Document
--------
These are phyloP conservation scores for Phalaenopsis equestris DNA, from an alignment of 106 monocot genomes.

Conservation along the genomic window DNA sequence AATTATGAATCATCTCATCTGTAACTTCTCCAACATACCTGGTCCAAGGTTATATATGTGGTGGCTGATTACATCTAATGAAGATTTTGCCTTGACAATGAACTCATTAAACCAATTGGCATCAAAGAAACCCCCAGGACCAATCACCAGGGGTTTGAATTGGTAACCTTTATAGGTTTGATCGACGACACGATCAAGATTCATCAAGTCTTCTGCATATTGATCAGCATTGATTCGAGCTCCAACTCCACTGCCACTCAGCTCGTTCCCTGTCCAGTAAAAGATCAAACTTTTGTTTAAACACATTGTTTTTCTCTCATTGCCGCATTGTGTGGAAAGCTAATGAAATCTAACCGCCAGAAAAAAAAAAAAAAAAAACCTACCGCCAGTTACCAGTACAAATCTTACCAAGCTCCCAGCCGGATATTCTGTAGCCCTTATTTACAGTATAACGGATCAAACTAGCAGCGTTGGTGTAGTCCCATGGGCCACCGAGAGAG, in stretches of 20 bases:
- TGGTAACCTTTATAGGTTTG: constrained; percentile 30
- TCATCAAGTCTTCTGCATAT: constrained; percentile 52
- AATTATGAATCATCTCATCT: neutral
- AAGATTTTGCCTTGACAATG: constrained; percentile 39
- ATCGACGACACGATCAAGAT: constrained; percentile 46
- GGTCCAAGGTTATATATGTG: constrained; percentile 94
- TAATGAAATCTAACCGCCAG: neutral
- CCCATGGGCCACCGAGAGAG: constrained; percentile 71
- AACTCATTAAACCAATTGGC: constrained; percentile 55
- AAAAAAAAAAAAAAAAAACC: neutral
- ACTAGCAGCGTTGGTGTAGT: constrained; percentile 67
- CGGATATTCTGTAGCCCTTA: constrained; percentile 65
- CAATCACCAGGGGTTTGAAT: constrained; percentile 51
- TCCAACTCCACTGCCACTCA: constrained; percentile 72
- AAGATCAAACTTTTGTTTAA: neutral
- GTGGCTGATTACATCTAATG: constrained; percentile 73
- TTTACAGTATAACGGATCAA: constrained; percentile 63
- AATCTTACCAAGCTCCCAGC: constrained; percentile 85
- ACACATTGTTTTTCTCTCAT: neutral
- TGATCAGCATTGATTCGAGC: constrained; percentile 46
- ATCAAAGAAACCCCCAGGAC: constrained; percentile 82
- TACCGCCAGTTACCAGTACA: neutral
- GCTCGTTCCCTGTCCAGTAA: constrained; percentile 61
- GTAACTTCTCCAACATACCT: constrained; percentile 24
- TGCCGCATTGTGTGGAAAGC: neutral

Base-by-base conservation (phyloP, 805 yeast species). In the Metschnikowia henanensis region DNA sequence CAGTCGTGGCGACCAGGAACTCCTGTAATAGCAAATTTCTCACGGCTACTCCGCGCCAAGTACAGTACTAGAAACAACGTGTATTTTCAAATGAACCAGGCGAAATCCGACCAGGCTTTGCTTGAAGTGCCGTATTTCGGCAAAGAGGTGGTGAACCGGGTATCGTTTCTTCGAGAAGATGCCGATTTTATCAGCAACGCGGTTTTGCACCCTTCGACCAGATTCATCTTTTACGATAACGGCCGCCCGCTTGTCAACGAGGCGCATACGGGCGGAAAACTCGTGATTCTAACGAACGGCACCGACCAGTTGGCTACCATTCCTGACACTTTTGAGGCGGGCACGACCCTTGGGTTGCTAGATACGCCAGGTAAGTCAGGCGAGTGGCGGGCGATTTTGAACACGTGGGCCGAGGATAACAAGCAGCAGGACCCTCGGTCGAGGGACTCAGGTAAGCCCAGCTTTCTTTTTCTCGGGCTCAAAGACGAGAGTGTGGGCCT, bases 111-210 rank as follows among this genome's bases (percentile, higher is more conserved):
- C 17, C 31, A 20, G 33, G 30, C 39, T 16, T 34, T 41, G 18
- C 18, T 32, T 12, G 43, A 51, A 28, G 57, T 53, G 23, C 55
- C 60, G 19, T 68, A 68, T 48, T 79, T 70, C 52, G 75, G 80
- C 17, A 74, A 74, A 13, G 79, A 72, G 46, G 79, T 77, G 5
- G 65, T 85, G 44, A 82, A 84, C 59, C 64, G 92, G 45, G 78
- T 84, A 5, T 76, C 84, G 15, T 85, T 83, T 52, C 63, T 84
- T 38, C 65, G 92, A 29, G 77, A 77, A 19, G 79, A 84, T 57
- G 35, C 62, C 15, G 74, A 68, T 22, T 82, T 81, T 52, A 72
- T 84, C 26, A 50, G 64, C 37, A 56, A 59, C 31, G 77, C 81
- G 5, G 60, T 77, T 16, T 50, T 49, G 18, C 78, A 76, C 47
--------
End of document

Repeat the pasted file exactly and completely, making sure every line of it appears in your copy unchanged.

These are phyloP conservation scores for Phalaenopsis equestris DNA, from an alignment of 106 monocot genomes.

Conservation along the genomic window DNA sequence AATTATGAATCATCTCATCTGTAACTTCTCCAACATACCTGGTCCAAGGTTATATATGTGGTGGCTGATTACATCTAATGAAGATTTTGCCTTGACAATGAACTCATTAAACCAATTGGCATCAAAGAAACCCCCAGGACCAATCACCAGGGGTTTGAATTGGTAACCTTTATAGGTTTGATCGACGACACGATCAAGATTCATCAAGTCTTCTGCATATTGATCAGCATTGATTCGAGCTCCAACTCCACTGCCACTCAGCTCGTTCCCTGTCCAGTAAAAGATCAAACTTTTGTTTAAACACATTGTTTTTCTCTCATTGCCGCATTGTGTGGAAAGCTAATGAAATCTAACCGCCAGAAAAAAAAAAAAAAAAAACCTACCGCCAGTTACCAGTACAAATCTTACCAAGCTCCCAGCCGGATATTCTGTAGCCCTTATTTACAGTATAACGGATCAAACTAGCAGCGTTGGTGTAGTCCCATGGGCCACCGAGAGAG, in stretches of 20 bases:
- TGGTAACCTTTATAGGTTTG: constrained; percentile 30
- TCATCAAGTCTTCTGCATAT: constrained; percentile 52
- AATTATGAATCATCTCATCT: neutral
- AAGATTTTGCCTTGACAATG: constrained; percentile 39
- ATCGACGACACGATCAAGAT: constrained; percentile 46
- GGTCCAAGGTTATATATGTG: constrained; percentile 94
- TAATGAAATCTAACCGCCAG: neutral
- CCCATGGGCCACCGAGAGAG: constrained; percentile 71
- AACTCATTAAACCAATTGGC: constrained; percentile 55
- AAAAAAAAAAAAAAAAAACC: neutral
- ACTAGCAGCGTTGGTGTAGT: constrained; percentile 67
- CGGATATTCTGTAGCCCTTA: constrained; percentile 65
- CAATCACCAGGGGTTTGAAT: constrained; percentile 51
- TCCAACTCCACTGCCACTCA: constrained; percentile 72
- AAGATCAAACTTTTGTTTAA: neutral
- GTGGCTGATTACATCTAATG: constrained; percentile 73
- TTTACAGTATAACGGATCAA: constrained; percentile 63
- AATCTTACCAAGCTCCCAGC: constrained; percentile 85
- ACACATTGTTTTTCTCTCAT: neutral
- TGATCAGCATTGATTCGAGC: constrained; percentile 46
- ATCAAAGAAACCCCCAGGAC: constrained; percentile 82
- TACCGCCAGTTACCAGTACA: neutral
- GCTCGTTCCCTGTCCAGTAA: constrained; percentile 61
- GTAACTTCTCCAACATACCT: constrained; percentile 24
- TGCCGCATTGTGTGGAAAGC: neutral

Base-by-base conservation (phyloP, 805 yeast species). In the Metschnikowia henanensis region DNA sequence CAGTCGTGGCGACCAGGAACTCCTGTAATAGCAAATTTCTCACGGCTACTCCGCGCCAAGTACAGTACTAGAAACAACGTGTATTTTCAAATGAACCAGGCGAAATCCGACCAGGCTTTGCTTGAAGTGCCGTATTTCGGCAAAGAGGTGGTGAACCGGGTATCGTTTCTTCGAGAAGATGCCGATTTTATCAGCAACGCGGTTTTGCACCCTTCGACCAGATTCATCTTTTACGATAACGGCCGCCCGCTTGTCAACGAGGCGCATACGGGCGGAAAACTCGTGATTCTAACGAACGGCACCGACCAGTTGGCTACCATTCCTGACACTTTTGAGGCGGGCACGACCCTTGGGTTGCTAGATACGCCAGGTAAGTCAGGCGAGTGGCGGGCGATTTTGAACACGTGGGCCGAGGATAACAAGCAGCAGGACCCTCGGTCGAGGGACTCAGGTAAGCCCAGCTTTCTTTTTCTCGGGCTCAAAGACGAGAGTGTGGGCCT, bases 111-210 rank as follows among this genome's bases (percentile, higher is more conserved):
- C 17, C 31, A 20, G 33, G 30, C 39, T 16, T 34, T 41, G 18
- C 18, T 32, T 12, G 43, A 51, A 28, G 57, T 53, G 23, C 55
- C 60, G 19, T 68, A 68, T 48, T 79, T 70, C 52, G 75, G 80
- C 17, A 74, A 74, A 13, G 79, A 72, G 46, G 79, T 77, G 5
- G 65, T 85, G 44, A 82, A 84, C 59, C 64, G 92, G 45, G 78
- T 84, A 5, T 76, C 84, G 15, T 85, T 83, T 52, C 63, T 84
- T 38, C 65, G 92, A 29, G 77, A 77, A 19, G 79, A 84, T 57
- G 35, C 62, C 15, G 74, A 68, T 22, T 82, T 81, T 52, A 72
- T 84, C 26, A 50, G 64, C 37, A 56, A 59, C 31, G 77, C 81
- G 5, G 60, T 77, T 16, T 50, T 49, G 18, C 78, A 76, C 47